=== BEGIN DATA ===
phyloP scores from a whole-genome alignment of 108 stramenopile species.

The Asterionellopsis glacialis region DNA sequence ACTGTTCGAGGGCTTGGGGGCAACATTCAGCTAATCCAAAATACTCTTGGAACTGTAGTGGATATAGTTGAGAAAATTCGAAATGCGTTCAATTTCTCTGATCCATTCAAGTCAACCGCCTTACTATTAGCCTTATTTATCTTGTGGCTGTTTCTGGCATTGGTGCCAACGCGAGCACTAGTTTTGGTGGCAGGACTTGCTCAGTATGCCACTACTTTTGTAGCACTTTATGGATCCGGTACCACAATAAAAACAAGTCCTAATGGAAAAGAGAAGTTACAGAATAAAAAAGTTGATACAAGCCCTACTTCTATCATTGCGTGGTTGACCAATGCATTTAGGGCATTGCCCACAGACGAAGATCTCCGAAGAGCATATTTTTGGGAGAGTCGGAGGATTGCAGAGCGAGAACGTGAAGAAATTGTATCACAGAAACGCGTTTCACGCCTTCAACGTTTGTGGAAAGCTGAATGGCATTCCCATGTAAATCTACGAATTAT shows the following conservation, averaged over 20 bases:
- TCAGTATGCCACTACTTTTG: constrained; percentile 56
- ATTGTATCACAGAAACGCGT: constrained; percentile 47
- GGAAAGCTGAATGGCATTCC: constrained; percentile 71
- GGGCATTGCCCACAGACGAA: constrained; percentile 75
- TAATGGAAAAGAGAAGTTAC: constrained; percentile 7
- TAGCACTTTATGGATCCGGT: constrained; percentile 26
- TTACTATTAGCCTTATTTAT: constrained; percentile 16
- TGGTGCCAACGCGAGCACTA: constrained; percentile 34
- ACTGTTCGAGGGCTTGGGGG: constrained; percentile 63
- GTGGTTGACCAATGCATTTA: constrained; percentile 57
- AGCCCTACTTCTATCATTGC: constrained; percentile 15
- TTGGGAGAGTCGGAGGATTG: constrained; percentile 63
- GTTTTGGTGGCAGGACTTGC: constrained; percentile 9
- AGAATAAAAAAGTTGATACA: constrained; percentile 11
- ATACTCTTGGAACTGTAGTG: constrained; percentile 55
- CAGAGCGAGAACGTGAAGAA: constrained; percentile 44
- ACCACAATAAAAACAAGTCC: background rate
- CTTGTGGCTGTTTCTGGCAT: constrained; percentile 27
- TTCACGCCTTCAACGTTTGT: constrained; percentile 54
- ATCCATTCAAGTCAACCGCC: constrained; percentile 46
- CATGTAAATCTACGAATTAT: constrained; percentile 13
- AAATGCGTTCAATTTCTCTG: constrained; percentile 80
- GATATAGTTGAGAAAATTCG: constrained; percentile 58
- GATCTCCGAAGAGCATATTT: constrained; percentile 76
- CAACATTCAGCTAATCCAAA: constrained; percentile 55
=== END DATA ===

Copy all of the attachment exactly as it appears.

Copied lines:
phyloP scores from a whole-genome alignment of 108 stramenopile species.

The Asterionellopsis glacialis region DNA sequence ACTGTTCGAGGGCTTGGGGGCAACATTCAGCTAATCCAAAATACTCTTGGAACTGTAGTGGATATAGTTGAGAAAATTCGAAATGCGTTCAATTTCTCTGATCCATTCAAGTCAACCGCCTTACTATTAGCCTTATTTATCTTGTGGCTGTTTCTGGCATTGGTGCCAACGCGAGCACTAGTTTTGGTGGCAGGACTTGCTCAGTATGCCACTACTTTTGTAGCACTTTATGGATCCGGTACCACAATAAAAACAAGTCCTAATGGAAAAGAGAAGTTACAGAATAAAAAAGTTGATACAAGCCCTACTTCTATCATTGCGTGGTTGACCAATGCATTTAGGGCATTGCCCACAGACGAAGATCTCCGAAGAGCATATTTTTGGGAGAGTCGGAGGATTGCAGAGCGAGAACGTGAAGAAATTGTATCACAGAAACGCGTTTCACGCCTTCAACGTTTGTGGAAAGCTGAATGGCATTCCCATGTAAATCTACGAATTAT shows the following conservation, averaged over 20 bases:
- TCAGTATGCCACTACTTTTG: constrained; percentile 56
- ATTGTATCACAGAAACGCGT: constrained; percentile 47
- GGAAAGCTGAATGGCATTCC: constrained; percentile 71
- GGGCATTGCCCACAGACGAA: constrained; percentile 75
- TAATGGAAAAGAGAAGTTAC: constrained; percentile 7
- TAGCACTTTATGGATCCGGT: constrained; percentile 26
- TTACTATTAGCCTTATTTAT: constrained; percentile 16
- TGGTGCCAACGCGAGCACTA: constrained; percentile 34
- ACTGTTCGAGGGCTTGGGGG: constrained; percentile 63
- GTGGTTGACCAATGCATTTA: constrained; percentile 57
- AGCCCTACTTCTATCATTGC: constrained; percentile 15
- TTGGGAGAGTCGGAGGATTG: constrained; percentile 63
- GTTTTGGTGGCAGGACTTGC: constrained; percentile 9
- AGAATAAAAAAGTTGATACA: constrained; percentile 11
- ATACTCTTGGAACTGTAGTG: constrained; percentile 55
- CAGAGCGAGAACGTGAAGAA: constrained; percentile 44
- ACCACAATAAAAACAAGTCC: background rate
- CTTGTGGCTGTTTCTGGCAT: constrained; percentile 27
- TTCACGCCTTCAACGTTTGT: constrained; percentile 54
- ATCCATTCAAGTCAACCGCC: constrained; percentile 46
- CATGTAAATCTACGAATTAT: constrained; percentile 13
- AAATGCGTTCAATTTCTCTG: constrained; percentile 80
- GATATAGTTGAGAAAATTCG: constrained; percentile 58
- GATCTCCGAAGAGCATATTT: constrained; percentile 76
- CAACATTCAGCTAATCCAAA: constrained; percentile 55